The Judgment People With Chronic Illness Face After Posting on Social Media
How many of you out there have had people accuse you of faking your illness based on things you post on social media? It really can be a lose/lose situation for those of us with disabilities. If you post yourself getting out and having fun, you’re not that sick and if you post yourself lying in bed in pain, you’re attention-seeking. If you do both? You’re not being consistent and therefore lying about your illness.
It seems people are under the impression to be truly disabled, you have to be miserable, housebound 24/7 and silent. Out of sight, out of mind.
Recently I had the displeasure of being accused of faking my illness by a family member. Why? Because the wide range of photos on Facebook show my life for what it is: inconsistent. Some days I am in my wheelchair and some days I socialize with friends without a mobility aid. Anybody with a chronic illness knows that you have your good days and your bad days. When you do have your good days, you take advantage of them. I was told by said family member to get off the internet and “go for a long walk.” I’m sure some of you reading this are scoffing at the very idea. I was pleasantly surprised to see how many of my non-spoonie friends stood up for me especially when the conversation got nasty. Funny thing is this person hasn’t seen me in five years, so it’s not like they have seen me at home contorted in pain with heat packs attached to me and medicated up to my eyeballs.
I’m sure a lot of us with invisible conditions face these judgments and questions pretty regularly. Unless you live the spoonie life, you don’t know what it is like to be ridiculed and made to feel insecure simply by sharing your life, the good, the bad and the ugly.
For most, social media is a way to pass the time. It’s entertainment. But for those of us who do not have the luxury of having a vibrant social life, Facebook, Twitter, Snapchat, etc. are what keeps us connected to the world on a personal level. Have you been told you’re “always on Facebook?” Well, I don’t know about anyone else but many of my fellow spoonie friends also use Facebook to connect with loved ones. I scroll through my feed to check in on them and to see how other loved ones are doing since I am not able to get out and visit people as much as I would like to. Of course I do enjoy the entertainment aspect of social media, I like the doing silly quizzes and enjoy the odd meme. I am vocal about all aspects of healthcare and politics too. I’m a pretty opinionated person, I don’t think that should be frowned upon though.
Social media is a fantastic way to raise awareness of the various conditions that fall off the radar. Thanks to selfie campaigns and social media challenges like the ice bucket challenge for ALS (or my beloved REDS4VEDS campaign) the general public know more about diseases that previous generations may not have ever heard of. Even simply sharing a meme or infographic about a condition can educate thousands or possibly millions of people worldwide.
Posting the feelings about our condition or how the health system/government let us down may come across as moaning or self-pitying, but for the majority of us, we just want to be heard. It is so frustrating to live in a country where there is an incredible lack of care (both senses of the word) and to witness the poor quality of life those with chronic conditions have. Again, when you’re isolated from the outside world, you don’t get to vent to someone in person, like most people do. We can’t just get up and leave the house to visit a friend for a cup of tea and get things off our chest. Most people ignore these posts, and you know they will, but you also know that your fellow spoonie friends will respond and be empathetic. Sometimes just seeing a comment saying “I hope you feel a bit better tomorrow,” can brighten up your day.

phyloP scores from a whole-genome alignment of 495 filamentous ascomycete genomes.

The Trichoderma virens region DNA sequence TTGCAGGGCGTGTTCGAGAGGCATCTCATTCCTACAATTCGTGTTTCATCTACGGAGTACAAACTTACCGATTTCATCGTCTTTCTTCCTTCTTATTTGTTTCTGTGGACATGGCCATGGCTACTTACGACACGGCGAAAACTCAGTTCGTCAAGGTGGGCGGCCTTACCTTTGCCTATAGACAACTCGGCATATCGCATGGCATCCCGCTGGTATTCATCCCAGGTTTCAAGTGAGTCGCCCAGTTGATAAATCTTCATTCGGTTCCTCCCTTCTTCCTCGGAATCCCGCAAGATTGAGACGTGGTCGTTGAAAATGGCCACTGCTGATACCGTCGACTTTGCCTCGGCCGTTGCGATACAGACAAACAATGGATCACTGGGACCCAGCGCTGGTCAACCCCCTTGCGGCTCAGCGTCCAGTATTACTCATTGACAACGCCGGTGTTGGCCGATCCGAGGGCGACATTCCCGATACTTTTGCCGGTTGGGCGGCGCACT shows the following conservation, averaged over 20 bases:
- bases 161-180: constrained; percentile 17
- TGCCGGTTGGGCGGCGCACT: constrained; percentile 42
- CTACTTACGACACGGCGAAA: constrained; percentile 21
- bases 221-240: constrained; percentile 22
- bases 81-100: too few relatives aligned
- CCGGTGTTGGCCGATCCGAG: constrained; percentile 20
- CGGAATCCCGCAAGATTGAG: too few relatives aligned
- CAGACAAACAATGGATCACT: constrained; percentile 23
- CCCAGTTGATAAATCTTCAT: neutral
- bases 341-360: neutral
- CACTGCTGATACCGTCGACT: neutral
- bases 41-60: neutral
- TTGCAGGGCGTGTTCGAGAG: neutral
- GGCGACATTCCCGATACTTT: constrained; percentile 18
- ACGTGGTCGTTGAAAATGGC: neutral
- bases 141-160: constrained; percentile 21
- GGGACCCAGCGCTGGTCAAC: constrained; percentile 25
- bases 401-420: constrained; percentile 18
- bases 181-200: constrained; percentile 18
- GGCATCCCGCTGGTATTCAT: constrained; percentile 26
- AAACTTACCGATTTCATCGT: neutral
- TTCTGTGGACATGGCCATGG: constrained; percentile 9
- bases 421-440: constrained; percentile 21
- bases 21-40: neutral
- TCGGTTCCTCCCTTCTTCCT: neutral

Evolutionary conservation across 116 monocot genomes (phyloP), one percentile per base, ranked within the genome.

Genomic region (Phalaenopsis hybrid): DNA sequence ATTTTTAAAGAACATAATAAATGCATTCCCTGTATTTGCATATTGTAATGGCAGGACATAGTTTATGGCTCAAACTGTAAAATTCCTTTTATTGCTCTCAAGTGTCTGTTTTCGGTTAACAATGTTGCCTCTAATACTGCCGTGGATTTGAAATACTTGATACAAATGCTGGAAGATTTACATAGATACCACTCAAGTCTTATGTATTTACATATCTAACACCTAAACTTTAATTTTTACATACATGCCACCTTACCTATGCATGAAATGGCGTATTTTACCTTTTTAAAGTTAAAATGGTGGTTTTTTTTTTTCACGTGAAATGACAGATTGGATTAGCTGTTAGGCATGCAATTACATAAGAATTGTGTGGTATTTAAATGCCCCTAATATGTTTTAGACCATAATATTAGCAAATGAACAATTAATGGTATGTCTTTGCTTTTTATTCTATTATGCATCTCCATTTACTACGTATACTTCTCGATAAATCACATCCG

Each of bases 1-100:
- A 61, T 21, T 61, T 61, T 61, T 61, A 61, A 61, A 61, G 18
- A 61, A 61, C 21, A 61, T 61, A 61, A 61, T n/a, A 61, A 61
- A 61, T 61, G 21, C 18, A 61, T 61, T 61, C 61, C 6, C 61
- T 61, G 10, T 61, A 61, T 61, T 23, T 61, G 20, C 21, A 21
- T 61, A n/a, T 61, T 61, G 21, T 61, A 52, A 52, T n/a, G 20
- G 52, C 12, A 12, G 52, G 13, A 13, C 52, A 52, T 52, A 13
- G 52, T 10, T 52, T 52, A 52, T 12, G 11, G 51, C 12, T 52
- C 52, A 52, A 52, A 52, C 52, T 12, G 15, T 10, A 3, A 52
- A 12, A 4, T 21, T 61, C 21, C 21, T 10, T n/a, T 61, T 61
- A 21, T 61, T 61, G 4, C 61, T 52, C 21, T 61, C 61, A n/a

Posting a wheelchair selfie or a “good day” selfie doesn’t necessarily have any motive; many of us post photos without thought, just like everyone else. People post photos of themselves in the gym or their food. What’s so wrong with us posting photos showing the complexity and inconsistency of our lives? Again, it’s about awareness. I think so many people are under the impression to be truly disabled, you must be missing a limb or in a wheelchair full-time. As I’ve said, we do have our good days — they may be far and few between and so on those days, we take photos and post. To be honest, most of the time it’s just a way for me to keep all the photos in one place. I also love when Facebook sends me a “memories” notification. I often get to see photos of a day I’ve completely forgotten about or a post of how ill I have been. I look back and see I’ve survived so far, and that can sometimes boost my motivation to keep fighting for recovery.
The thing about social media is it has given some people the confidence to be cruel and they rarely have to deal with the repercussions of their words because they post in the comfort of their own home. In reality, the majority of keyboard warriors wouldn’t say these things to your face. These people seem to forget they have the free will to scroll on by or unfollow someone if they don’t want to see “depressing” posts. There’s a plethora of posts on social media that aren’t to everyone’s liking or taste and most of us choose to ignore them because it’s not worth losing a friend or a family member over.
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Thinkstock photo by ViewApart